October 26, 2021

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In Corio’s conversations, doctor Rafael Stellmash warns of the dangers of lung disease

Published 9/30/2021 3:04 PM / Updated 9/30/2021 3:07 PM

(Credit: Marcelo Ferreira/DA Press)

Brazil faces a major challenge in caring for infected patients acute lung disease. In the assessment of Dr. Rafael Stelmach, professor at the University of São Paulo’s School of Medicine and president of the ProAR Foundation, the topic has come to the fore due to the COVID-19 pandemic, but discussions about other diseases and effective treatments are still lacking. specialist He was a guest at the virtual seminar Correio Talks – The Social Impact of Serious Lung Diseases, broadcast through the newspaper’s social networks (website, Facebook, Instagram and YouTube).

Stelmach stated that the file Lung disease is not well known by the populationThis was even more evident with the case of Covid. You said last year that people finally realized that we have lungs, not just hearts. He said people died of respiratory disease, but the report was due to heart disease.” “That’s changing. He noted that chronic diseases, especially the most serious, actually start out as neither very severe nor serious.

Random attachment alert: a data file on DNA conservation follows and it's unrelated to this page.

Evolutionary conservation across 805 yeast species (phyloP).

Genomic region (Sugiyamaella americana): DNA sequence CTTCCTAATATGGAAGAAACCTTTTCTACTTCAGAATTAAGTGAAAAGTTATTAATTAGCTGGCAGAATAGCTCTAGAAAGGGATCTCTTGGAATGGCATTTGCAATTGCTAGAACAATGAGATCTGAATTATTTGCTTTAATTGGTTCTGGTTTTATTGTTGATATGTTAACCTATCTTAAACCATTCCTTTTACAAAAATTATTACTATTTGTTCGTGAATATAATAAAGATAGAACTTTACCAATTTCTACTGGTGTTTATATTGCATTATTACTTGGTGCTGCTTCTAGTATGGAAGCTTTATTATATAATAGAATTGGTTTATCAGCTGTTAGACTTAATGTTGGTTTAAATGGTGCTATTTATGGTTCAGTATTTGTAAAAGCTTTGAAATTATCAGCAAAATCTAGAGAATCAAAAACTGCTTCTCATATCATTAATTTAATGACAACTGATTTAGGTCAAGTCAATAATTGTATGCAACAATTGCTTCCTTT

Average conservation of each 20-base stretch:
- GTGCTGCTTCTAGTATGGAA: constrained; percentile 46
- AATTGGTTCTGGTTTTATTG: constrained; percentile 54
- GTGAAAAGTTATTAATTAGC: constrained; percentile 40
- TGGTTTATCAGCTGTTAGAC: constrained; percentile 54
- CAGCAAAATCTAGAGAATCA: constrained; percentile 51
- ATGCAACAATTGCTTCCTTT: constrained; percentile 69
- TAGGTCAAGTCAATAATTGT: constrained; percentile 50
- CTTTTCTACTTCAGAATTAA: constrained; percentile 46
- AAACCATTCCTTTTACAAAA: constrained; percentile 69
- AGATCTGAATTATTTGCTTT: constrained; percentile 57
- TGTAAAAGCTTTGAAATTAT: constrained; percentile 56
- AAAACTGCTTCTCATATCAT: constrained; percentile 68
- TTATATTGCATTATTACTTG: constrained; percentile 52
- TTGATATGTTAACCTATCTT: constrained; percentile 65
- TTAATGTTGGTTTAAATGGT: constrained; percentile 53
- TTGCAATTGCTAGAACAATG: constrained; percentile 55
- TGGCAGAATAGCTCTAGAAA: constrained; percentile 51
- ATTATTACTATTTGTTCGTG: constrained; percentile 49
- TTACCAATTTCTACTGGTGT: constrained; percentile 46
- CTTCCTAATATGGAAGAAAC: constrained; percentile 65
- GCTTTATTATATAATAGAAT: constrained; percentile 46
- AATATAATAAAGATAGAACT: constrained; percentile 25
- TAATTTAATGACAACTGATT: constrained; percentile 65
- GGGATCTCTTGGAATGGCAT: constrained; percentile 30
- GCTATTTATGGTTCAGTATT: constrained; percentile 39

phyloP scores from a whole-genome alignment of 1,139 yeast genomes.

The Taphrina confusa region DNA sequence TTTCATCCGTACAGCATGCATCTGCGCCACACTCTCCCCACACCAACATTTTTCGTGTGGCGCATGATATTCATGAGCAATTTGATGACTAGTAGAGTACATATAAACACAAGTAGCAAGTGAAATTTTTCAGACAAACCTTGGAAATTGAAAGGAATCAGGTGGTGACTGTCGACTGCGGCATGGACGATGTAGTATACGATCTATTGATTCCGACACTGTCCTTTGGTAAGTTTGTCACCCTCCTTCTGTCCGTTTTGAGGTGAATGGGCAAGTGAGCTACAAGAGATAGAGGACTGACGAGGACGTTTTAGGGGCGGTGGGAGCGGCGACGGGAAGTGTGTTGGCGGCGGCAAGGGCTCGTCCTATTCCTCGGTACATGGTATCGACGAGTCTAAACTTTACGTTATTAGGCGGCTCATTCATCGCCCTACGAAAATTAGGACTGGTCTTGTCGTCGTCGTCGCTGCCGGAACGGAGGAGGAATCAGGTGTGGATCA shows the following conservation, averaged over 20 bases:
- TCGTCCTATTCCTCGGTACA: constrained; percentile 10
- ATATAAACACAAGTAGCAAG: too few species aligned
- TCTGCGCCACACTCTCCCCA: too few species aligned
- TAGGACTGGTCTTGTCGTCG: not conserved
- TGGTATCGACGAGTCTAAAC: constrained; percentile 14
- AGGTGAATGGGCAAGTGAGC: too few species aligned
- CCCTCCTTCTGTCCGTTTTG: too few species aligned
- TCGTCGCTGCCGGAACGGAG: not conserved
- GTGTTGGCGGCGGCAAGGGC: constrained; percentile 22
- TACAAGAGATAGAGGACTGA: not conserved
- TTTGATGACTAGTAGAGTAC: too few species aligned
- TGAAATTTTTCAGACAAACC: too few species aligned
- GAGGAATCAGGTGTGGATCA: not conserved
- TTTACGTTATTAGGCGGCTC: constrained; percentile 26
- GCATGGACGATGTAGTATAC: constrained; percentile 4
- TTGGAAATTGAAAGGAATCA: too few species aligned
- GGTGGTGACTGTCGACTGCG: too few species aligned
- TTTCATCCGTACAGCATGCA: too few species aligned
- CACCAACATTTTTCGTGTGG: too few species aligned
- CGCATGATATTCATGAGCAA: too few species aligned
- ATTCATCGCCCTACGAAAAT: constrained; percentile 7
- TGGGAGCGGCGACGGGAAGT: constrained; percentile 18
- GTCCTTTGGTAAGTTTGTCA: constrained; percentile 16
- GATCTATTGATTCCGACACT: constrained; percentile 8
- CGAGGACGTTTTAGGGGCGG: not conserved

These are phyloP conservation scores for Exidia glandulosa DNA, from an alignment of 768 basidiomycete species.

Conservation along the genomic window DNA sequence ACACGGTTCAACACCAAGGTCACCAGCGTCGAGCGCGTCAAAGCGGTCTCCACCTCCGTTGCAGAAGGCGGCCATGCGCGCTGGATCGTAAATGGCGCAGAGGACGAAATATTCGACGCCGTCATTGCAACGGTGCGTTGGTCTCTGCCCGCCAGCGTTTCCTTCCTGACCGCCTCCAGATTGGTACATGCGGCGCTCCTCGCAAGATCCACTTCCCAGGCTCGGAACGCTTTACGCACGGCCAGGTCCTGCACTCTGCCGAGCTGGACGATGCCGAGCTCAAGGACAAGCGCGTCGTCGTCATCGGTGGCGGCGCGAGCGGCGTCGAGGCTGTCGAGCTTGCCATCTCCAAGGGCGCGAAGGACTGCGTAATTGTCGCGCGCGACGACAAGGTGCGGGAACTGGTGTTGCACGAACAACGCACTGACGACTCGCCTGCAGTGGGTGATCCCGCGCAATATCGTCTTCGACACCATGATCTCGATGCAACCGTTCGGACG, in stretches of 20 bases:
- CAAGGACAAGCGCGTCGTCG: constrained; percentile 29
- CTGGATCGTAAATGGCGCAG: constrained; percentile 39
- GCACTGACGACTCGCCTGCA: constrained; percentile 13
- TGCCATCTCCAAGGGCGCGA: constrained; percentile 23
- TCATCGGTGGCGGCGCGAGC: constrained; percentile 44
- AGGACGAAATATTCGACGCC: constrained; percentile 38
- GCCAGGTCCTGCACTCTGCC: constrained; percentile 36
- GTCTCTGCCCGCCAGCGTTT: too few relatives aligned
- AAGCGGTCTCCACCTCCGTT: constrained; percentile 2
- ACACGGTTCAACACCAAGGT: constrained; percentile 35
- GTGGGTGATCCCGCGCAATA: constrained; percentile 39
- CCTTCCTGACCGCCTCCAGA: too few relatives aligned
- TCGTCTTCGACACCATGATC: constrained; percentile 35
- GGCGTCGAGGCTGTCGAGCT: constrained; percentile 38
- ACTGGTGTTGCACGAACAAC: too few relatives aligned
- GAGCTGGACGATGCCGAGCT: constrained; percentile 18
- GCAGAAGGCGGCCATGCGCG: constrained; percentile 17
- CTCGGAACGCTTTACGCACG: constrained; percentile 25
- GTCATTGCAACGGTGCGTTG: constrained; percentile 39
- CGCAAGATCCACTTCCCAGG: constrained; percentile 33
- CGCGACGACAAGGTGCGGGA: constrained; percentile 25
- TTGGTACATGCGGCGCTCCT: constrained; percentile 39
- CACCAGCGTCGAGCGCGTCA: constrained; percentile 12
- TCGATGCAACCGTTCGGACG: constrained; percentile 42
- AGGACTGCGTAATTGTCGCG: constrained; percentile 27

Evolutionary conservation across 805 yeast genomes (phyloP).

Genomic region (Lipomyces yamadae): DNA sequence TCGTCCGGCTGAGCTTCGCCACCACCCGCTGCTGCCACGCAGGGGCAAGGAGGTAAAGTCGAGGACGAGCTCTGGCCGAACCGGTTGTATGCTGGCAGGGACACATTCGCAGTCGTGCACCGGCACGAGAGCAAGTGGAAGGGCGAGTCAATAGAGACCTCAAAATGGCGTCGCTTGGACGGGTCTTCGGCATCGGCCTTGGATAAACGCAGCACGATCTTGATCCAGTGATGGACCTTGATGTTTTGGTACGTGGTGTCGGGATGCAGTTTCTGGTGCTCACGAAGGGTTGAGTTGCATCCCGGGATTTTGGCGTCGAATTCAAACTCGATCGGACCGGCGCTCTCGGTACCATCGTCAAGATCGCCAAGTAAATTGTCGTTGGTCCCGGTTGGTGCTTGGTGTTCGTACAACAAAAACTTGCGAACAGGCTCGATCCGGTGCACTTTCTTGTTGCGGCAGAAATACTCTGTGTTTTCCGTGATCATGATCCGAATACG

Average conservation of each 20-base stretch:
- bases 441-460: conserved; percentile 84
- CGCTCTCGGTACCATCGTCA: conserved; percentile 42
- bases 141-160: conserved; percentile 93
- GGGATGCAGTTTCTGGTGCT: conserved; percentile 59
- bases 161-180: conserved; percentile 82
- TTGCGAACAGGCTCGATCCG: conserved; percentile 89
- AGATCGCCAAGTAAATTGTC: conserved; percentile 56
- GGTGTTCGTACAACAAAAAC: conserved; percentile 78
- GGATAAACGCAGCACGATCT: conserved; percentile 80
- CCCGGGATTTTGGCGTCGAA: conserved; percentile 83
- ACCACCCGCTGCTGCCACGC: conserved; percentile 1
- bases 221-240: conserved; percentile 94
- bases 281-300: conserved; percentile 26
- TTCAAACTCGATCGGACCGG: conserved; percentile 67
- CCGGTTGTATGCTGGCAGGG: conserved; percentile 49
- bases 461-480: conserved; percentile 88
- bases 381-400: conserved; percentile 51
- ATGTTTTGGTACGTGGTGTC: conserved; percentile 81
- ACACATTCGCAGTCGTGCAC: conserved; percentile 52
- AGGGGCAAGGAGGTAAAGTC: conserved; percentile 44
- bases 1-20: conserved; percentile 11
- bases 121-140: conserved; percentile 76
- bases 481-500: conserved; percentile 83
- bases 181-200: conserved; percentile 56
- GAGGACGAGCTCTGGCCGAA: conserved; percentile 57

the teacher He has a consolidated career in health and also an important job related to management.. The doctor defends the importance of the Parliamentary Front for Immunization and the involvement of society in this matter. “The doctor receives and helps patients, but interaction with Brazil is not common. This made me interested in the issue of implementation. I had the opportunity to implement the first protocol for chronic lung diseases here in São Paulo,” he confirmed at the session.

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ProAR

The ProAR Foundation brings together health professionals, patients, and enthusiasts who aim to expand access to diagnosis and Treatment of chronic respiratory diseases such as asthma, chronic obstructive pulmonary disease, lung cancer, cystic fibrosis and tuberculosis. Leading this project, Raphael Stelmach explained mediating the relationship between professionals, industries, organizations and civil society. “It is a private organization, but it is based on public and private procedures. The goal is implementation. Applying the technologies and needs of patients and working together,” he said.

“It is not only for educators and health professionals, but also for people, patients or not, who want to participate with us in this task. Therefore, our approach is towards the Parliamentary Front as well as the Patients Association,” the doctor said.

The World Health Organization (WHO) defines respiratory diseases as those that chronically affect the upper and lower airways. These disorders are associated with genetic and genetic factors, such as cystic fibrosis and pulmonary arterial hypertension, for example, while others are preventable.